JPMorgan Chase & Co. and Canadian Imperial Bank of Commerce (CIBC) have projected that the Bank of Canada (BoC) will cut interest rates even as the country hits its lowest unemployment rate in 43 years.

JPMorgan expects the BoC to cut rates at its October announcement and consequently lowered its Canadian growth forecast in the third and fourth quarters of 2019 from 2.25% to 1.5%. The US-based bank had previously expected acceleration in Canadian growth for the second half of this year.

“We doubt that this upswing can be sustained amid the recent re-escalation of trade-policy tensions, renewed declines in oil prices, and signs of slowing US growth,” said Jesse Edgerton, a JPMorgan analyst.

Meanwhile, CIBC expects the BoC to join the rate-cutting party in the second quarter of 2020 “reluctantly,” following cuts from the US Federal Reserve in the last quarter of this year and the first quarter of next year.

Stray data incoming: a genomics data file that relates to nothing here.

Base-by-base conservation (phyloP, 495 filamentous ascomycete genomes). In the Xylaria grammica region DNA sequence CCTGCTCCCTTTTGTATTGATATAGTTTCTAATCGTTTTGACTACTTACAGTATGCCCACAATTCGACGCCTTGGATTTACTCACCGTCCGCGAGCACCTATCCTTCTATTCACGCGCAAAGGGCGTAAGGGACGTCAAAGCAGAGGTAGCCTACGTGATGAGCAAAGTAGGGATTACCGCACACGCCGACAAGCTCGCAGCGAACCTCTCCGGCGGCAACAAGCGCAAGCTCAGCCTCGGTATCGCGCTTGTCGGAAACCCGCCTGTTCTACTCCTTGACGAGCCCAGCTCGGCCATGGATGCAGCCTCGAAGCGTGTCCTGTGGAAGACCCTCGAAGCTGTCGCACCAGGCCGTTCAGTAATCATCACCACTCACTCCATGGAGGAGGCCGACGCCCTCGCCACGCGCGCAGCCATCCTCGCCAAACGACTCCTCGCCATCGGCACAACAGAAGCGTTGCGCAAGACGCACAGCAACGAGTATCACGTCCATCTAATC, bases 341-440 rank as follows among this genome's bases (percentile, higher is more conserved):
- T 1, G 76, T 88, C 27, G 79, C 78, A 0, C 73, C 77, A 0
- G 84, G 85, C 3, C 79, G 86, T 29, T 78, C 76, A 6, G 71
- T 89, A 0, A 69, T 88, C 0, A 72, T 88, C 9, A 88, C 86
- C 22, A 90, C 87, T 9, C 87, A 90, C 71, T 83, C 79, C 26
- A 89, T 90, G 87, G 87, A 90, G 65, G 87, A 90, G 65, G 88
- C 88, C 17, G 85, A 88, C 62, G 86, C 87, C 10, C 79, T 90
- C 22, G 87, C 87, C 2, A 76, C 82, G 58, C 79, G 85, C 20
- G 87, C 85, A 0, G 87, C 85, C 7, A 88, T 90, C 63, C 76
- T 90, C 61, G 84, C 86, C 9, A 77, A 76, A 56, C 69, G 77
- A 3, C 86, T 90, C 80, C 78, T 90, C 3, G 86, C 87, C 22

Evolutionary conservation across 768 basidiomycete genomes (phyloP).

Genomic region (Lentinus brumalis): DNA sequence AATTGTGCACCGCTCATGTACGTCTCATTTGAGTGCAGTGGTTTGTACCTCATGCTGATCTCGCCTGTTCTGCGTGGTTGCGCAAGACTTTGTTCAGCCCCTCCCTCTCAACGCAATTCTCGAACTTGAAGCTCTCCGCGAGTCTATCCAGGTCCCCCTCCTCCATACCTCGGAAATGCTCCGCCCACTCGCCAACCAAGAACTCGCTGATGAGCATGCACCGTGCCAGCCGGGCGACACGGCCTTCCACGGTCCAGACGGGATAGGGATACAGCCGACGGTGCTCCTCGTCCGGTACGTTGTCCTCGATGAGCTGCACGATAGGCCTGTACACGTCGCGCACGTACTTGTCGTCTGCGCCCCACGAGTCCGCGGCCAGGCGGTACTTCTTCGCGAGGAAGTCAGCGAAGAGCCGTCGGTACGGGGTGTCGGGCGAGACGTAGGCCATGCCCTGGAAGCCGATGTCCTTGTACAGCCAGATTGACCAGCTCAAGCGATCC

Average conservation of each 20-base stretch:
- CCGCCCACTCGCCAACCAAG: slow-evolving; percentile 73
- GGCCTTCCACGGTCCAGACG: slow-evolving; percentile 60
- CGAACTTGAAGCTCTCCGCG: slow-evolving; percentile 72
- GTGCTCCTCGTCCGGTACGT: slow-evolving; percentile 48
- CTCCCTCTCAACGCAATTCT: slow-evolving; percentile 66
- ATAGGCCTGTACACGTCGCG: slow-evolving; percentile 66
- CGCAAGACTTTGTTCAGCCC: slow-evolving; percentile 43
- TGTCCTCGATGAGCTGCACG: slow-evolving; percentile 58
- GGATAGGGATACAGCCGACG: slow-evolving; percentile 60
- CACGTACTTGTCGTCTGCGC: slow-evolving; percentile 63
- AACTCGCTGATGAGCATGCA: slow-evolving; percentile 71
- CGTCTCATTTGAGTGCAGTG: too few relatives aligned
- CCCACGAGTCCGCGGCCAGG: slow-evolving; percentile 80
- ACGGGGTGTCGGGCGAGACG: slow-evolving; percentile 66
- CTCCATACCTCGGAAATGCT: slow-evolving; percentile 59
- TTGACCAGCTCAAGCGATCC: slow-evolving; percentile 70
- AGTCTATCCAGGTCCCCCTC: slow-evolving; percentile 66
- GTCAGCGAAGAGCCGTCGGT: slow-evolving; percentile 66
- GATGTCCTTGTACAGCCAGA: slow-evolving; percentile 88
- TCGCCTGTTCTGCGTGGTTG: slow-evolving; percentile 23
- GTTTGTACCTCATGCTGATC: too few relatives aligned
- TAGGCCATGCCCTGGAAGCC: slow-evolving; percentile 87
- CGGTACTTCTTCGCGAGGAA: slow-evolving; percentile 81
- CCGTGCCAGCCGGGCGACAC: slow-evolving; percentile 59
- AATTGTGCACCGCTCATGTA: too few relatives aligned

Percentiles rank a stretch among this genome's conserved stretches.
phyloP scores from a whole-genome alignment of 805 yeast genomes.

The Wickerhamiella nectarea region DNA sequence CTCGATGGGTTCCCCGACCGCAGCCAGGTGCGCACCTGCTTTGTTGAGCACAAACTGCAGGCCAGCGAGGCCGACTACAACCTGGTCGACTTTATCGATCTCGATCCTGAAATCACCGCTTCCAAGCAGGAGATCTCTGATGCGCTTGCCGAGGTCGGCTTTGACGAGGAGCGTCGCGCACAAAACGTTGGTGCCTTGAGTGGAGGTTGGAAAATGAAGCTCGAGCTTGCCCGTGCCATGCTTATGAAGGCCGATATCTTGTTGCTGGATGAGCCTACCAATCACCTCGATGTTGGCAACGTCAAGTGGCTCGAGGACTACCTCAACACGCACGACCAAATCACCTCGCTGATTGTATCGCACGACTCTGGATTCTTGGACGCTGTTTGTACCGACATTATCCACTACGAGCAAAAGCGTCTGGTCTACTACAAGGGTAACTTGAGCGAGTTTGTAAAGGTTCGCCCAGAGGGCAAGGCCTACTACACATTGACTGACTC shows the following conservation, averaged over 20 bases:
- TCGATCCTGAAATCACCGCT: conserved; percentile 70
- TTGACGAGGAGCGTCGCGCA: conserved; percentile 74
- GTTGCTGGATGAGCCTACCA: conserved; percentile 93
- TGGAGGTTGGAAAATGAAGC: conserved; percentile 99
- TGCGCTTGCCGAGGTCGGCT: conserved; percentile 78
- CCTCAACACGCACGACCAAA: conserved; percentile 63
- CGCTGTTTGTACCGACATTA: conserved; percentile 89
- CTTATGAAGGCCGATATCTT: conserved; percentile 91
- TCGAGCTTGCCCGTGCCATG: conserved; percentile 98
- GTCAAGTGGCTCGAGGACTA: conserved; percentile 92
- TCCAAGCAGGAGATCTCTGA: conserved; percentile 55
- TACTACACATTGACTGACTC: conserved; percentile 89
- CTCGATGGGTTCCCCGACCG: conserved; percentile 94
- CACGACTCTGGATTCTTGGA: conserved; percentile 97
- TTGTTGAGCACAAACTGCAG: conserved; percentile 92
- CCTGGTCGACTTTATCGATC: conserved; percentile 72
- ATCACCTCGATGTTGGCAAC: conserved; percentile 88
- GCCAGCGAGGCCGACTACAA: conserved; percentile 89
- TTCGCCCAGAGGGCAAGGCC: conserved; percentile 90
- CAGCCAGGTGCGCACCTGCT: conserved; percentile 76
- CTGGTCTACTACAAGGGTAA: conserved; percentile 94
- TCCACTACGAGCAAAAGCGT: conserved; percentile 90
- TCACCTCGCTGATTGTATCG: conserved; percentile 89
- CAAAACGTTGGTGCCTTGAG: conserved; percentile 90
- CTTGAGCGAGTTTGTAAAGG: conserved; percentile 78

“While the Bank of Canada isn’t intrinsically tied to Fed policy, soft global growth means there’s even less reason to believe exports and associated business investment will be able to make up for slowdowns in other parts of the economy,” strategists led by Ian Pollick said.

On Friday, the country reported that its unemployment rate fell to 5.4% in May, the lowest level since 1976, which brought job gains in the past 12 months to 453,100. The data is evidence of a rebound from a stall at the end of the year, though trade tensions and a slump in oil prices may start to weigh, according to a Bloomberg report.

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